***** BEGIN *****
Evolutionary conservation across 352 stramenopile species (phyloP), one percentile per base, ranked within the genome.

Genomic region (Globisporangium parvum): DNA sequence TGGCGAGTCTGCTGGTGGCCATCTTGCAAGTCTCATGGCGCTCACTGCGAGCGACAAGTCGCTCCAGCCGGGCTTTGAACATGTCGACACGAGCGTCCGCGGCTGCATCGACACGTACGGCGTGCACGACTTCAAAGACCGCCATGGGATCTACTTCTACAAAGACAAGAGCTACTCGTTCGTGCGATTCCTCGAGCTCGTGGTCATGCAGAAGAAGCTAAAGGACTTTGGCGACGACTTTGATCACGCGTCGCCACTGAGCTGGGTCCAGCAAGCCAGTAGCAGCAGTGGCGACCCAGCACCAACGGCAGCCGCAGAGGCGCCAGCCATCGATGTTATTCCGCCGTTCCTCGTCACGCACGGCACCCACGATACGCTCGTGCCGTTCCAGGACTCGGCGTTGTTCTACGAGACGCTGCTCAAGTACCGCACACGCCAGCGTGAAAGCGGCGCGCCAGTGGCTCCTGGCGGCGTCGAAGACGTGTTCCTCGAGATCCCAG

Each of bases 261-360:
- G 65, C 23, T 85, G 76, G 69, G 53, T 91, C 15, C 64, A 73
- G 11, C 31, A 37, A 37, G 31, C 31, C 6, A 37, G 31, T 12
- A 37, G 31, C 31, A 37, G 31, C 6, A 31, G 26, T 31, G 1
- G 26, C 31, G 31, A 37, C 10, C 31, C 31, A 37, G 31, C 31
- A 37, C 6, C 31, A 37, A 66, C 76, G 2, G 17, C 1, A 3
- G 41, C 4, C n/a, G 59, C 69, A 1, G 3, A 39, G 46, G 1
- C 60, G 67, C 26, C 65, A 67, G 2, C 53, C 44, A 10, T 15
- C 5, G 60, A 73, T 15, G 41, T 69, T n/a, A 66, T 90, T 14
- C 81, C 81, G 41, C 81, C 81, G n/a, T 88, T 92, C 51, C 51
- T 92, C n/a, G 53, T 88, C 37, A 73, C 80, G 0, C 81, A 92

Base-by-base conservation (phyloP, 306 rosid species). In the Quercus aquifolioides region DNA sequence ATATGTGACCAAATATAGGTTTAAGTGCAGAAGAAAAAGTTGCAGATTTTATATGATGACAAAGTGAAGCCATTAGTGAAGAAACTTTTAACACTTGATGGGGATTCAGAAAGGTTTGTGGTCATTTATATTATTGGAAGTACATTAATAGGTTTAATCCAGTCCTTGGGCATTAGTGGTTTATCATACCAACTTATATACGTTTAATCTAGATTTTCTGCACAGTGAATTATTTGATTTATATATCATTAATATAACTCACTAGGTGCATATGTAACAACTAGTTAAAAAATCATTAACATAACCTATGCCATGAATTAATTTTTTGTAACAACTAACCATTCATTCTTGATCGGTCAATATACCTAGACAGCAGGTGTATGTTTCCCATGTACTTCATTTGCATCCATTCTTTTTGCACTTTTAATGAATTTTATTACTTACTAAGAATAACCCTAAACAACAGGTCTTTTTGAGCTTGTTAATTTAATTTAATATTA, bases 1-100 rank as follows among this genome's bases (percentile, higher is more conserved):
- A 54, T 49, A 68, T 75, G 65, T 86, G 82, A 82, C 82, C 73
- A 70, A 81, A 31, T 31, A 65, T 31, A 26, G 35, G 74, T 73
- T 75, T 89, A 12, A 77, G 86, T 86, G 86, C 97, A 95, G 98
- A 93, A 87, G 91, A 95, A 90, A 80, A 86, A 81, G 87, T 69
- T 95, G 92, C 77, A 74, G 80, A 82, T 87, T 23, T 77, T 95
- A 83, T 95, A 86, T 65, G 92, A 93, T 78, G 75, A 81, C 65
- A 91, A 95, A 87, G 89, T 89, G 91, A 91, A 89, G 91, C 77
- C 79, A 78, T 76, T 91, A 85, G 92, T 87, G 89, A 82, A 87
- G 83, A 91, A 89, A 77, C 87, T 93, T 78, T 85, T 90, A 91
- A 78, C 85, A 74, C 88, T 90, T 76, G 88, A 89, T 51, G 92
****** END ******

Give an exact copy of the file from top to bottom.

Evolutionary conservation across 352 stramenopile species (phyloP), one percentile per base, ranked within the genome.

Genomic region (Globisporangium parvum): DNA sequence TGGCGAGTCTGCTGGTGGCCATCTTGCAAGTCTCATGGCGCTCACTGCGAGCGACAAGTCGCTCCAGCCGGGCTTTGAACATGTCGACACGAGCGTCCGCGGCTGCATCGACACGTACGGCGTGCACGACTTCAAAGACCGCCATGGGATCTACTTCTACAAAGACAAGAGCTACTCGTTCGTGCGATTCCTCGAGCTCGTGGTCATGCAGAAGAAGCTAAAGGACTTTGGCGACGACTTTGATCACGCGTCGCCACTGAGCTGGGTCCAGCAAGCCAGTAGCAGCAGTGGCGACCCAGCACCAACGGCAGCCGCAGAGGCGCCAGCCATCGATGTTATTCCGCCGTTCCTCGTCACGCACGGCACCCACGATACGCTCGTGCCGTTCCAGGACTCGGCGTTGTTCTACGAGACGCTGCTCAAGTACCGCACACGCCAGCGTGAAAGCGGCGCGCCAGTGGCTCCTGGCGGCGTCGAAGACGTGTTCCTCGAGATCCCAG

Each of bases 261-360:
- G 65, C 23, T 85, G 76, G 69, G 53, T 91, C 15, C 64, A 73
- G 11, C 31, A 37, A 37, G 31, C 31, C 6, A 37, G 31, T 12
- A 37, G 31, C 31, A 37, G 31, C 6, A 31, G 26, T 31, G 1
- G 26, C 31, G 31, A 37, C 10, C 31, C 31, A 37, G 31, C 31
- A 37, C 6, C 31, A 37, A 66, C 76, G 2, G 17, C 1, A 3
- G 41, C 4, C n/a, G 59, C 69, A 1, G 3, A 39, G 46, G 1
- C 60, G 67, C 26, C 65, A 67, G 2, C 53, C 44, A 10, T 15
- C 5, G 60, A 73, T 15, G 41, T 69, T n/a, A 66, T 90, T 14
- C 81, C 81, G 41, C 81, C 81, G n/a, T 88, T 92, C 51, C 51
- T 92, C n/a, G 53, T 88, C 37, A 73, C 80, G 0, C 81, A 92

Base-by-base conservation (phyloP, 306 rosid species). In the Quercus aquifolioides region DNA sequence ATATGTGACCAAATATAGGTTTAAGTGCAGAAGAAAAAGTTGCAGATTTTATATGATGACAAAGTGAAGCCATTAGTGAAGAAACTTTTAACACTTGATGGGGATTCAGAAAGGTTTGTGGTCATTTATATTATTGGAAGTACATTAATAGGTTTAATCCAGTCCTTGGGCATTAGTGGTTTATCATACCAACTTATATACGTTTAATCTAGATTTTCTGCACAGTGAATTATTTGATTTATATATCATTAATATAACTCACTAGGTGCATATGTAACAACTAGTTAAAAAATCATTAACATAACCTATGCCATGAATTAATTTTTTGTAACAACTAACCATTCATTCTTGATCGGTCAATATACCTAGACAGCAGGTGTATGTTTCCCATGTACTTCATTTGCATCCATTCTTTTTGCACTTTTAATGAATTTTATTACTTACTAAGAATAACCCTAAACAACAGGTCTTTTTGAGCTTGTTAATTTAATTTAATATTA, bases 1-100 rank as follows among this genome's bases (percentile, higher is more conserved):
- A 54, T 49, A 68, T 75, G 65, T 86, G 82, A 82, C 82, C 73
- A 70, A 81, A 31, T 31, A 65, T 31, A 26, G 35, G 74, T 73
- T 75, T 89, A 12, A 77, G 86, T 86, G 86, C 97, A 95, G 98
- A 93, A 87, G 91, A 95, A 90, A 80, A 86, A 81, G 87, T 69
- T 95, G 92, C 77, A 74, G 80, A 82, T 87, T 23, T 77, T 95
- A 83, T 95, A 86, T 65, G 92, A 93, T 78, G 75, A 81, C 65
- A 91, A 95, A 87, G 89, T 89, G 91, A 91, A 89, G 91, C 77
- C 79, A 78, T 76, T 91, A 85, G 92, T 87, G 89, A 82, A 87
- G 83, A 91, A 89, A 77, C 87, T 93, T 78, T 85, T 90, A 91
- A 78, C 85, A 74, C 88, T 90, T 76, G 88, A 89, T 51, G 92